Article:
So many young deaths just slip by
THE RECENTLY published Independent Child Death Review Group report made for stark reading with the revelation that 112 children in the care of aftercare of the HSE died of unnatural causes over the course of a decade up to April 2010.
The fact that month after month these children and young people were dying and nobody was asking questions about it is sickening. There seems to be no accountability for the countless mistakes that were made.
Once the report was commissioned the authors had to sift through a chaotic paperwork system that was missing vital documents including birth certificates and case files. Some children didn't even have a case worker assigned to them. An original figure in the twenties was suggested as the number of children who died from both natural and unnatural causes which only serves to show how out of touch the authorities were pre-report.
How can so many lives slip through the cracks? Before the report carried out by Norah Gibbons and Geoffrey Shannon nobody even knew the exact number and couldn't have dreamt that it would be so high.
The findings are an embarrassment to us as a society and especially to the HSE who was supposed to be looking after these children who were vulnerable and troubled.
If a child is not being cared for properly in the home or are at risk outside the home it is up to the state to step in and do what is necessary to protect the child.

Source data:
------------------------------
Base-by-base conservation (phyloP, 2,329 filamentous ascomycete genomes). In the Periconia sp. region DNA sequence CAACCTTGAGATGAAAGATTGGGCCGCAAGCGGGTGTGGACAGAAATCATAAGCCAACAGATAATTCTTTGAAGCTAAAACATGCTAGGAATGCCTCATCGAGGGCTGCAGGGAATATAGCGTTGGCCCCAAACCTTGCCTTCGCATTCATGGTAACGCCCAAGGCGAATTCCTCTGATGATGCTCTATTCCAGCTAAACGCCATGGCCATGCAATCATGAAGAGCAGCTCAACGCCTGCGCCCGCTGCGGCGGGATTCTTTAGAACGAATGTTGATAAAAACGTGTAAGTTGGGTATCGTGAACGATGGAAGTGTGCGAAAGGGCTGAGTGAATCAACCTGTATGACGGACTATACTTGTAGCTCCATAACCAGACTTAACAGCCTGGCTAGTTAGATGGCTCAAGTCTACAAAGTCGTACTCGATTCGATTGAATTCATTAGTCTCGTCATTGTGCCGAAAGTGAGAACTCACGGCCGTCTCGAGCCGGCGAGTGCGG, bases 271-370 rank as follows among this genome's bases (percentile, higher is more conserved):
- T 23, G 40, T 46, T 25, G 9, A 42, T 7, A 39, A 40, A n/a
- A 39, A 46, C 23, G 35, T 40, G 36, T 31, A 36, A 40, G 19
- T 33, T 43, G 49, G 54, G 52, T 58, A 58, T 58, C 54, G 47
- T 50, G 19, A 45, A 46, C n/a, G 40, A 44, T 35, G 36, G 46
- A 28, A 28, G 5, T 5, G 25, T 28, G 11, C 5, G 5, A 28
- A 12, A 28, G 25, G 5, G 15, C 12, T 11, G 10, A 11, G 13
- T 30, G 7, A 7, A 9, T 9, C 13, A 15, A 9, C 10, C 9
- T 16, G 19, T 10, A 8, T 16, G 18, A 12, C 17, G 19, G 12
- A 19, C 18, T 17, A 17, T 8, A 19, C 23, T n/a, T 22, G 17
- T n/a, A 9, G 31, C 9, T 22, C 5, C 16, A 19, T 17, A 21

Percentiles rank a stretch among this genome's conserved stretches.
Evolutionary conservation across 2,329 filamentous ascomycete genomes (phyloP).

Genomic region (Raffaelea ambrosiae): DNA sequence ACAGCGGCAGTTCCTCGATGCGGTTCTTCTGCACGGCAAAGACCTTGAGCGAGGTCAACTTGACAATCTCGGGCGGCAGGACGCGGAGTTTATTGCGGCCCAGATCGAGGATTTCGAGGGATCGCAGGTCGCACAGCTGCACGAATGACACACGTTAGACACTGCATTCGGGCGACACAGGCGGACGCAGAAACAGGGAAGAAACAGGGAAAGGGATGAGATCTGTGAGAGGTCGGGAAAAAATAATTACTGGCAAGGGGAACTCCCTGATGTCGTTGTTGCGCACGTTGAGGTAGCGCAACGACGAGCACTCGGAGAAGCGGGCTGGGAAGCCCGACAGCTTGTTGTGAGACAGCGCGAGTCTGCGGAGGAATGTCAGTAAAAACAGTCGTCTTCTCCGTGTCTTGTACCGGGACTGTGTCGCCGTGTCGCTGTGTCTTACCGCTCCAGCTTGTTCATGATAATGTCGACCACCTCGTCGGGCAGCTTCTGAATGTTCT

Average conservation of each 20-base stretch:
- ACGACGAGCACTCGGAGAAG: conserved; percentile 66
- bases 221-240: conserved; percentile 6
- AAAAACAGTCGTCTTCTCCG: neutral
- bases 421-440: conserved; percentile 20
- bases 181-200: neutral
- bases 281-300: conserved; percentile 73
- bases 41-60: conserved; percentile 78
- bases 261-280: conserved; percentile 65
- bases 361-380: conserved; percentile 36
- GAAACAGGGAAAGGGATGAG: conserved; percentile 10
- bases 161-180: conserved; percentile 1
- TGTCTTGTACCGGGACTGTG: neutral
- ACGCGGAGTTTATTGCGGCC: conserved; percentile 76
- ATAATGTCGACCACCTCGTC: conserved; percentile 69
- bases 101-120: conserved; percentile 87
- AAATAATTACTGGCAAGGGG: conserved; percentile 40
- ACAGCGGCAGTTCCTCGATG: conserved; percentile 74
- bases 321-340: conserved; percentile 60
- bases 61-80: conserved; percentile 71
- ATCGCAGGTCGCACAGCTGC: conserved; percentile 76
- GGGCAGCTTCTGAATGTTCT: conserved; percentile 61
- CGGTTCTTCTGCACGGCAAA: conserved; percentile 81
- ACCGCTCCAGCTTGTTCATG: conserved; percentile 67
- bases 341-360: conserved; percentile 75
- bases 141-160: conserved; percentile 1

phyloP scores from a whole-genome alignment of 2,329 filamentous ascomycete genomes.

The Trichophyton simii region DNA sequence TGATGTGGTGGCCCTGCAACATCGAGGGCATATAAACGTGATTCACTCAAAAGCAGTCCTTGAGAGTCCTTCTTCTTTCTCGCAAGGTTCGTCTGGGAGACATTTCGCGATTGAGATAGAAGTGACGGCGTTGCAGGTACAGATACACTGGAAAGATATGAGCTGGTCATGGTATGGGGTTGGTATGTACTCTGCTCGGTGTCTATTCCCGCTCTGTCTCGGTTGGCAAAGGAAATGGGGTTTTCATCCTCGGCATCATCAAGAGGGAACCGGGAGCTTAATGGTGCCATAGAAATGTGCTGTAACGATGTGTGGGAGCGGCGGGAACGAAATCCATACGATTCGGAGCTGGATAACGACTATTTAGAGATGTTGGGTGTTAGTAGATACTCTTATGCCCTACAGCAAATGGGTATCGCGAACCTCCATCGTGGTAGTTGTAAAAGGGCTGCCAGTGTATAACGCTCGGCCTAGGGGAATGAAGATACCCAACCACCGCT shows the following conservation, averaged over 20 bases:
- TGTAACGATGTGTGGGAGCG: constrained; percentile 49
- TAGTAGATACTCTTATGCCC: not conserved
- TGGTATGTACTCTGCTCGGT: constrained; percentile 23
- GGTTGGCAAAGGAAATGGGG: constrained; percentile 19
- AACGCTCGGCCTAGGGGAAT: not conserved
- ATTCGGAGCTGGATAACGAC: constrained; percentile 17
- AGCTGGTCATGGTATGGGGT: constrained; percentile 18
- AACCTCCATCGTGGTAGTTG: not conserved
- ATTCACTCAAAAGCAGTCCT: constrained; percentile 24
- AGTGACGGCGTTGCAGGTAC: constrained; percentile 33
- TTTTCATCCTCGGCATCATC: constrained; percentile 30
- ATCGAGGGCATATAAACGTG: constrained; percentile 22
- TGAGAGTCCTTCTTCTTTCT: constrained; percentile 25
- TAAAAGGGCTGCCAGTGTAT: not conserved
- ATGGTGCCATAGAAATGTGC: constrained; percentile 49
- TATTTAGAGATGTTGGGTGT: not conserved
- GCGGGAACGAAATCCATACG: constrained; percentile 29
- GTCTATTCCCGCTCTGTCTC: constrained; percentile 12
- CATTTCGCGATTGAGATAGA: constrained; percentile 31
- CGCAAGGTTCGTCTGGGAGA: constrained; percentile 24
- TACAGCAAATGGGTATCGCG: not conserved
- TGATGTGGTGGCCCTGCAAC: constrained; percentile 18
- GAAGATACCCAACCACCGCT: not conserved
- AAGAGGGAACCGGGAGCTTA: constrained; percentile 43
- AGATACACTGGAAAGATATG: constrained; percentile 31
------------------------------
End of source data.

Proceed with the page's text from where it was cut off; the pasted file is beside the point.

This is of course impossible if there is no knowledge of the case but the children in this report were all known to the HSE. Their troubles were not unknown and neither were the risk they were at. They were neglected, and because adequate support and care wasn't forthcoming when they needed it most they weren't even exposed to the possibility of a better life.
The overall response to the report's findings has been one of shock coupled with agreement that it is long overdue. Now that figures and some cases have been made public efforts must be made to ensure that this trend does not continue.
There is talk that the referendum on children's rights will happen before the year is out which is expected to strengthen child welfare supports.
What is vital is that the recommendations of the report are not just read, noted and filed away. The contents are too important for this to happen and while tensions are raw at present over the appalling findings action must be taken to prevent preventable further loss of life.
If things don't change then it's an insult to all those 112 children who suffered unnecessarily due an inept and careless system.